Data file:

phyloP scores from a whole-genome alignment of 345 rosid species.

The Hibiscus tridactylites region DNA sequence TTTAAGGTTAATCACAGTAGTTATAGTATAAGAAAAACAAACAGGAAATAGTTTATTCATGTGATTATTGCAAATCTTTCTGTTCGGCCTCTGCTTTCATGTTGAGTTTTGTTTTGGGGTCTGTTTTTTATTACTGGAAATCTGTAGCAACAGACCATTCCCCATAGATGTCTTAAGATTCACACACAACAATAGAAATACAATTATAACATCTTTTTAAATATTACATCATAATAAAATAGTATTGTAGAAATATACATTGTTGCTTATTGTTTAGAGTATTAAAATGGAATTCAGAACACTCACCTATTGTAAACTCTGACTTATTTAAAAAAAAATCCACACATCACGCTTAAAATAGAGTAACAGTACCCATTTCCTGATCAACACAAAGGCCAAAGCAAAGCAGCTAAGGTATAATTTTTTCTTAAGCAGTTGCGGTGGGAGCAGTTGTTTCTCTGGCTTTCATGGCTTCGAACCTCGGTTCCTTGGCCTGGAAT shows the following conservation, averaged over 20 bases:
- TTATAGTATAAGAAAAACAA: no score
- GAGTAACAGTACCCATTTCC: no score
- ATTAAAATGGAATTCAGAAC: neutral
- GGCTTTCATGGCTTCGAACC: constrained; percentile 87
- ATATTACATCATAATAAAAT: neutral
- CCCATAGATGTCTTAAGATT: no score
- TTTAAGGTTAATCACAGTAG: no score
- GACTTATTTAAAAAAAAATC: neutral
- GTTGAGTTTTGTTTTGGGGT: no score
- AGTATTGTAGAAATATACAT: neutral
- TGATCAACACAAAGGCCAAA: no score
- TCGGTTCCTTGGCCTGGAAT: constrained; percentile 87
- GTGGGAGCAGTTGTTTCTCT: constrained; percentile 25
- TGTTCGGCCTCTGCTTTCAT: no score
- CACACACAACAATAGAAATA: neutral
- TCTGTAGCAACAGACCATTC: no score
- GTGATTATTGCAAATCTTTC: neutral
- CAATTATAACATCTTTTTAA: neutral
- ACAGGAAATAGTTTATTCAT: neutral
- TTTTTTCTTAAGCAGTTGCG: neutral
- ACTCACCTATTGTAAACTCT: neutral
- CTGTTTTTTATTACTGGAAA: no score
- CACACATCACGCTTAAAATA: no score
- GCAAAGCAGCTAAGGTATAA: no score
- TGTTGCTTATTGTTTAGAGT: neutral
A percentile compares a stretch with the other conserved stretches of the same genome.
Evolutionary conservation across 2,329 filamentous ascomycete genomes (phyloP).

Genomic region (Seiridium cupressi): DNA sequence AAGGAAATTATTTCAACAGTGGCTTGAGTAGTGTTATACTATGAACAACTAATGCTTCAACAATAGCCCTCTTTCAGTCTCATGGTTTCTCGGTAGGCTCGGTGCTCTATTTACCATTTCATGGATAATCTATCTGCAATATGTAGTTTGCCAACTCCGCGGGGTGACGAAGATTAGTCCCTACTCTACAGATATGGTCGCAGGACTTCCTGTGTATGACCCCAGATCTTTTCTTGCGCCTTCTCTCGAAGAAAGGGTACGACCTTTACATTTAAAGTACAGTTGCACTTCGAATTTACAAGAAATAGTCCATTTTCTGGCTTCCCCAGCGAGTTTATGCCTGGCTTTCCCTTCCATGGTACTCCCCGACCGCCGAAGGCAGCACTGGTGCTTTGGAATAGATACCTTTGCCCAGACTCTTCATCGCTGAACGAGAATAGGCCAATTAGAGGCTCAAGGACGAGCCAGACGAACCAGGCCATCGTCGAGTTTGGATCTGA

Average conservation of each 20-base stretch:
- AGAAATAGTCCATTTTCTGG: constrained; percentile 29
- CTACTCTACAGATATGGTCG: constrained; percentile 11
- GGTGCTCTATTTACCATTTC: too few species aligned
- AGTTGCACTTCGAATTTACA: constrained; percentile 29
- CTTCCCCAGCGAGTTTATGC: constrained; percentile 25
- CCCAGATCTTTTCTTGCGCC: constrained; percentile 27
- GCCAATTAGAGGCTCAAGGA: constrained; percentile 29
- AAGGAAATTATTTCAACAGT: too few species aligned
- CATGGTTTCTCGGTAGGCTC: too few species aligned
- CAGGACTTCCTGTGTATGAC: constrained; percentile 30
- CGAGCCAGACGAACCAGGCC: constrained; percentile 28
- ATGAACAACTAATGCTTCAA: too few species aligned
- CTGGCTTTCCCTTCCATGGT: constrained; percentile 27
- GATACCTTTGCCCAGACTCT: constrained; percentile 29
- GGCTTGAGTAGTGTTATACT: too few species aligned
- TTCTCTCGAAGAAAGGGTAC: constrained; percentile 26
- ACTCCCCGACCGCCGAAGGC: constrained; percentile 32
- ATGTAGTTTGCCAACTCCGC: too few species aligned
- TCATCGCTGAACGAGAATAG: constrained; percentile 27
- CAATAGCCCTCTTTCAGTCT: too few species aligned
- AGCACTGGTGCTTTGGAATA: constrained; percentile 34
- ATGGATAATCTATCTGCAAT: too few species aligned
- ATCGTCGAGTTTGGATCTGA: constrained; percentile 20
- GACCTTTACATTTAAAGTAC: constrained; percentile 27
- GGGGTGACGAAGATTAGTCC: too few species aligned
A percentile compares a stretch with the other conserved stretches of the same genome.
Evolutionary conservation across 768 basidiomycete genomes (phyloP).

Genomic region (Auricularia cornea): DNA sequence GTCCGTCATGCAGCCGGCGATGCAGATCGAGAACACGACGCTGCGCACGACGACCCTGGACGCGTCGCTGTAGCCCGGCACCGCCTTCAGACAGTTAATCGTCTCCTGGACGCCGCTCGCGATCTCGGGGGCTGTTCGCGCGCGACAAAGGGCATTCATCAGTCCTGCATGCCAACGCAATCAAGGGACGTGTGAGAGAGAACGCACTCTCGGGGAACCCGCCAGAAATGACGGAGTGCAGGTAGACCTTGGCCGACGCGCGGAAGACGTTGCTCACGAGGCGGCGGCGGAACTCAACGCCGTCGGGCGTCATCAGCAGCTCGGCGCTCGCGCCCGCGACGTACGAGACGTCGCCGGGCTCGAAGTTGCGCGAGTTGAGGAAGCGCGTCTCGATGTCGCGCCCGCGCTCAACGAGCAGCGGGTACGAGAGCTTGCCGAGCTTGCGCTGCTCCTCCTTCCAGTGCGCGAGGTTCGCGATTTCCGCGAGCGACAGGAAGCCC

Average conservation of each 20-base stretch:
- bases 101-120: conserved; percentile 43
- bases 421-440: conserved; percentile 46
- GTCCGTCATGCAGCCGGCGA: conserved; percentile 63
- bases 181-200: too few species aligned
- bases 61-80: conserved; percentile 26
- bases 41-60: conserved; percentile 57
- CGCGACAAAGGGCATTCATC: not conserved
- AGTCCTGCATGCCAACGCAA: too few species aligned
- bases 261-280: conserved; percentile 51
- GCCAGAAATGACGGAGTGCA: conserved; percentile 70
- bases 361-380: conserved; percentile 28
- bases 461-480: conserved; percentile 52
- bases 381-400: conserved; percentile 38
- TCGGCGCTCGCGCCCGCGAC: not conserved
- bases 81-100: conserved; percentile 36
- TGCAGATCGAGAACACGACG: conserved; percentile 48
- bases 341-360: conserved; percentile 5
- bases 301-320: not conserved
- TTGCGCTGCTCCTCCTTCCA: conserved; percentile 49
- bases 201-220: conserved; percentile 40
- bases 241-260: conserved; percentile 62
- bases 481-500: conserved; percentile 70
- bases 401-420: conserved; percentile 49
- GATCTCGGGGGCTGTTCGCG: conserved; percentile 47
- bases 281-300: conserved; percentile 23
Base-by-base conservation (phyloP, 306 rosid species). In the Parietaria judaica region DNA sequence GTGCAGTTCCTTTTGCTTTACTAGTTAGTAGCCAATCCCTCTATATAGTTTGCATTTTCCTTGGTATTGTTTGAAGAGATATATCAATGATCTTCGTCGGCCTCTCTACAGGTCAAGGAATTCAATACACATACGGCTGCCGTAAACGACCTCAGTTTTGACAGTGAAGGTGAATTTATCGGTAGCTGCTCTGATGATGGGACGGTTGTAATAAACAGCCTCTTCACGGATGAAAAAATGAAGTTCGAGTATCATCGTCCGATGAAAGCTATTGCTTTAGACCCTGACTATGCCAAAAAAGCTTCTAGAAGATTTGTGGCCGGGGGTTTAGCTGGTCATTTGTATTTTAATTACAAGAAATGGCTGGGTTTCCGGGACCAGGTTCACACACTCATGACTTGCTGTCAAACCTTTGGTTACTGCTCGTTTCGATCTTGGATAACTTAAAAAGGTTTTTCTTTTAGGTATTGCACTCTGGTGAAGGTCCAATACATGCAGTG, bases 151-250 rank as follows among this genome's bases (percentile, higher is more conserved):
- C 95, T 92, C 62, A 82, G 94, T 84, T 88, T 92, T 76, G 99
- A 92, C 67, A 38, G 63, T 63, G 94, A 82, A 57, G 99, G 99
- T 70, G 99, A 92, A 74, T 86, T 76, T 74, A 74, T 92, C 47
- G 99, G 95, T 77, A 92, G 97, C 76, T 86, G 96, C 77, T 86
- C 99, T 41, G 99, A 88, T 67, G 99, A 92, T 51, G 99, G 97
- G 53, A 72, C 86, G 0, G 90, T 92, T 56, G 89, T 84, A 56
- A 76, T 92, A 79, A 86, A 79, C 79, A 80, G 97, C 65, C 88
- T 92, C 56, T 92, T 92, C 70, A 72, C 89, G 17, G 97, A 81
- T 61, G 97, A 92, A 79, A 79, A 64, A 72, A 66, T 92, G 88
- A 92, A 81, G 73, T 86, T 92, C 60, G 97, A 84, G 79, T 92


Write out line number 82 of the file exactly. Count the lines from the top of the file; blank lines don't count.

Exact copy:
- bases 481-500: conserved; percentile 70